Fortran submodule file naming

In many applications, a Fortran submodule is defined in a different file than the Fortran module that uses it. Build generators such as CMake and Meson must consider that each Fortran compiler treats Fortran submodule interface file naming distinctively. Fortran module interface files are akin to C++20 modules. Fortran module files are automatically generated and generally not human-readable. Thanks to code we contributed Meson ≥ 0.50 supports Fortran submodule.


A brief taxonomy of file naming conventions for Fortran submodules follows. Assume a two-file program:

file basic.f90

module demo
real, parameter :: pi = 4.*atan(1.)
real :: tau

  module subroutine hello(pi,tau)
    real, intent(in) :: pi
    real, intent(out) :: tau
  end subroutine hello
end interface
end module demo

program sm
use demo
call hello(pi, tau)
print *,'pi=',pi, 'tau=', tau
end program

file basic_sub.f90

submodule (demo) hi
module procedure hello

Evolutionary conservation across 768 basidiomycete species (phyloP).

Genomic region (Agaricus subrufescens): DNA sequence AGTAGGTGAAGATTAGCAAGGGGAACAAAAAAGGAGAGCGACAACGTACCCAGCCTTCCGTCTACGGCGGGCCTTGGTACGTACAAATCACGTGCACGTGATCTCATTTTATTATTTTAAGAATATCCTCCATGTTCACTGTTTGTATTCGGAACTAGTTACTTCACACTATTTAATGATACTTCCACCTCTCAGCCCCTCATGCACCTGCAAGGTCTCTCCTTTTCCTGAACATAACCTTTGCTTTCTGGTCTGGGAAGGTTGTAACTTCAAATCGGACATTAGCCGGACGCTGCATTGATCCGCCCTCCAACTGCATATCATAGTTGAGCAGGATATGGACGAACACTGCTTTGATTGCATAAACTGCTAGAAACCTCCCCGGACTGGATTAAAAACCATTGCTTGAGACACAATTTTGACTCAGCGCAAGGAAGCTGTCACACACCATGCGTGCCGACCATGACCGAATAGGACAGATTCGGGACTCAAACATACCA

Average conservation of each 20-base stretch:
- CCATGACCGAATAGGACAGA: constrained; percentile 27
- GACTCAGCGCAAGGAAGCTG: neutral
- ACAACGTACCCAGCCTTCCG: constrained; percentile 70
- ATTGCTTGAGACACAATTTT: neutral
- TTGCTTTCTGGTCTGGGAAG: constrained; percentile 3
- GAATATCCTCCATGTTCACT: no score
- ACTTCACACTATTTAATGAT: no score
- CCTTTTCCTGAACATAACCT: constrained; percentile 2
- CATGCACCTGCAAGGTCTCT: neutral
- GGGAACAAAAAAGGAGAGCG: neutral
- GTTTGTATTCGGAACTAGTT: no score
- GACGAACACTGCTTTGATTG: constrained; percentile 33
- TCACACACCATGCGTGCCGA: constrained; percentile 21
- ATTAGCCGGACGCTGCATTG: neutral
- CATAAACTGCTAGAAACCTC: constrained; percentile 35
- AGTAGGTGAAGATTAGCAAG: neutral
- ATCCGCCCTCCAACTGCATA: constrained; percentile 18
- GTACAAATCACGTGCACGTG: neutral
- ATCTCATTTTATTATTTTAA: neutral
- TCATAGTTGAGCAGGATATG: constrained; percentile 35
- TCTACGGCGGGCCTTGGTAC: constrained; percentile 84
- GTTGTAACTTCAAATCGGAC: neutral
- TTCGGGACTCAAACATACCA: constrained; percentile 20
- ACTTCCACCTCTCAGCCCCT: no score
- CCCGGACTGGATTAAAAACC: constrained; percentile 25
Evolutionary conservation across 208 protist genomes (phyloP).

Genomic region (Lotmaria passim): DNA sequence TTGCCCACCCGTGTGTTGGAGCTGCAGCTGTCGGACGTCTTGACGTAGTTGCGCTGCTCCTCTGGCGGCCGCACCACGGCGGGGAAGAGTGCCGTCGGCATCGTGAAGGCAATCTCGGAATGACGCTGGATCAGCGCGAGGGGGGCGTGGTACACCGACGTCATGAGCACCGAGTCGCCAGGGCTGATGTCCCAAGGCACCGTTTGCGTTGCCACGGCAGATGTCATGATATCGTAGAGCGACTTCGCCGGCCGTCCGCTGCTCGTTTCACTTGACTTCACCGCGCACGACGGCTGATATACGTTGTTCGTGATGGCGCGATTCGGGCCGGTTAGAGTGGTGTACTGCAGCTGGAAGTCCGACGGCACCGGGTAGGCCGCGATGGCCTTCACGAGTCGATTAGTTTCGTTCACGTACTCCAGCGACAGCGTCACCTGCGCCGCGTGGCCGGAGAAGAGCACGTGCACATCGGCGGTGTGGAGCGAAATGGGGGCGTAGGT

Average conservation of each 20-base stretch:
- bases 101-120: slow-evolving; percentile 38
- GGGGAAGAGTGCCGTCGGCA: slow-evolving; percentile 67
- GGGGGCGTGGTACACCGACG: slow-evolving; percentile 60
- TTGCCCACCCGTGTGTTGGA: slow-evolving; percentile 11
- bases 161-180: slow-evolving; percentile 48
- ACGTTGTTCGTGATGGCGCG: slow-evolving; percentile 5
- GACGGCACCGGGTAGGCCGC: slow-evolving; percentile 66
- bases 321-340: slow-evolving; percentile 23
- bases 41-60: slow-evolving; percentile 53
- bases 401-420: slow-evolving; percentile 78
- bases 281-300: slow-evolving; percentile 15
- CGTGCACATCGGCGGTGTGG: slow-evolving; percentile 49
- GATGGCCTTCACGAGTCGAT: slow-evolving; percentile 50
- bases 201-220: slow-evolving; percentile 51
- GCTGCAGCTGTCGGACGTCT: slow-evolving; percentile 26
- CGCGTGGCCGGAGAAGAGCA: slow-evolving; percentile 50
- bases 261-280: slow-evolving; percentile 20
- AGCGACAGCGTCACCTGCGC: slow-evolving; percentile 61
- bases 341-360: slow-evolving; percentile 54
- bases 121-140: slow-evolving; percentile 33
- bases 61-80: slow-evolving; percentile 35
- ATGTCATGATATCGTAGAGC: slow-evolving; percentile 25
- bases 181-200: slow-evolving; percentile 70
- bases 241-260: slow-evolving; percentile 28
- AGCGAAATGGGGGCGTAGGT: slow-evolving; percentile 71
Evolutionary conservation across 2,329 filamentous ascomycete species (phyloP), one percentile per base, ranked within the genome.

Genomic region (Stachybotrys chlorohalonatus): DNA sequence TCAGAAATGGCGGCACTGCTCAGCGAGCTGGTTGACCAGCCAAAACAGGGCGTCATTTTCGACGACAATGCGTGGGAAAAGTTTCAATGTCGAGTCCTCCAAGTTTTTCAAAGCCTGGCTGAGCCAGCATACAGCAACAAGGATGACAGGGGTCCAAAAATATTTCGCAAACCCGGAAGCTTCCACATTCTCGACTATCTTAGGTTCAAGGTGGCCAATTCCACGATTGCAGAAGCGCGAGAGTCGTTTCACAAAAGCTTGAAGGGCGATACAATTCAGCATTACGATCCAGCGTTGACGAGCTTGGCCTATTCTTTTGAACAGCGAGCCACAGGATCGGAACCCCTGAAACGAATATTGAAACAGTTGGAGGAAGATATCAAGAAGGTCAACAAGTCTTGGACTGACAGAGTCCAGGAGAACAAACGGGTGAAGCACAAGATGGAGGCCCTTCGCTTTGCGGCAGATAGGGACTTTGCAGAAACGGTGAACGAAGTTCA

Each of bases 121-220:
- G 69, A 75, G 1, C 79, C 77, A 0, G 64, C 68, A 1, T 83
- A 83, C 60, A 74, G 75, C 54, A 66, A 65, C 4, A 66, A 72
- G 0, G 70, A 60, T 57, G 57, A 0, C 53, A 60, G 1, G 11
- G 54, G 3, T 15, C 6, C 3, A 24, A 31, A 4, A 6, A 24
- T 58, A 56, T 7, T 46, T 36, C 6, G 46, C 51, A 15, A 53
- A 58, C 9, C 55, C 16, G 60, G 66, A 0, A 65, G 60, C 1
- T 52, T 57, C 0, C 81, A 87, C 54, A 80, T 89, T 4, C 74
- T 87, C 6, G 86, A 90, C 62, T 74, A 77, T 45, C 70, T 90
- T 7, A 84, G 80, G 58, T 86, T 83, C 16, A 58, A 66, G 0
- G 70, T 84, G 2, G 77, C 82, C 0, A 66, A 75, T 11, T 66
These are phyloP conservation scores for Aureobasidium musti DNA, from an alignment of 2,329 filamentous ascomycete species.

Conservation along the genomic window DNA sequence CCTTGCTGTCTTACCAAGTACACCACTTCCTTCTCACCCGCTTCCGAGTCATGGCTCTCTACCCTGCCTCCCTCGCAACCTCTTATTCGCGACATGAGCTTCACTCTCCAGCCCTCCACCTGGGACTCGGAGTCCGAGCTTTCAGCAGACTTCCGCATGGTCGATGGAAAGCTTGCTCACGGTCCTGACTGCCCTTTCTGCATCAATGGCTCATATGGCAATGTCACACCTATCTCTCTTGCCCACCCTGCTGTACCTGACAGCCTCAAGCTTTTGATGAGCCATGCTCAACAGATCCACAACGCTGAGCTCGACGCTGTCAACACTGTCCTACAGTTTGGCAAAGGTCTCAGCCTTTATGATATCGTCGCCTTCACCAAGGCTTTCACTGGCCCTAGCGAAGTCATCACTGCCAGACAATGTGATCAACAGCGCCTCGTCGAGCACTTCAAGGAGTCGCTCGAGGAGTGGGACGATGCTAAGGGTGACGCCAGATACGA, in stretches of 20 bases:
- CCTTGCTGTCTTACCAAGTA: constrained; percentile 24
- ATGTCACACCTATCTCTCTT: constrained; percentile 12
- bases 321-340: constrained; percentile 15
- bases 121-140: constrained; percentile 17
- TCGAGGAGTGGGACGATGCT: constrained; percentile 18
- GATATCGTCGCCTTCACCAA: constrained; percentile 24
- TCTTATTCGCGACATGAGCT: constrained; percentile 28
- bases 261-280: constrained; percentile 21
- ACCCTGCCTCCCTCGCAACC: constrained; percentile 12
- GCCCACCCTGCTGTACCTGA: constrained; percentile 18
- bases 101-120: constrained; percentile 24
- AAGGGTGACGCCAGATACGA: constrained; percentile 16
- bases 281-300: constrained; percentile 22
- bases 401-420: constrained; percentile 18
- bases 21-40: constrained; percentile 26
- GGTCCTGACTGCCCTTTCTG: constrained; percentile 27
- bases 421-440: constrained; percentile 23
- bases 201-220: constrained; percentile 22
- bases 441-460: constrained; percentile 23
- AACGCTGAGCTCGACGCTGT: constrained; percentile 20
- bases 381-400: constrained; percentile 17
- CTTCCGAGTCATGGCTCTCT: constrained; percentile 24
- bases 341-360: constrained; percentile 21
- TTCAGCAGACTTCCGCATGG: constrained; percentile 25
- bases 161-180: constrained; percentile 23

tau = 2*pi
end procedure hello
end submodule hi

Note that the order of the commands for each compiler matters–the module must be built before the submodule, to generate the necessary module interface files BEFORE compiling the submodule. To simplify the output, we only include commands for Gfortran–substitute the desired compiler name. Of course, each compiler creates corresponding basic.o and basic_sub.o object files as usual, omitted here for clarity.

  1. gfortran -c basic.90 creates files: basic.o demo.mod demo.smod.
  2. gfortran -c basic_sub.f90 -o basic_sub.o creates files: basic_sub.o demo@hi.smod.
  3. gfortran basic.o basic_sub.o -o basic creates executable basic

Here is a table of the module interface files generated by each compiler. “module” are the files generated by step #1, building the file containing the Fortran module. “submodule” are the files generated by step #2, building the containing the Fortran submodule.

Compilermodule filessubmodule files
gfortrandemo.mod demo.smoddemo@hi.smod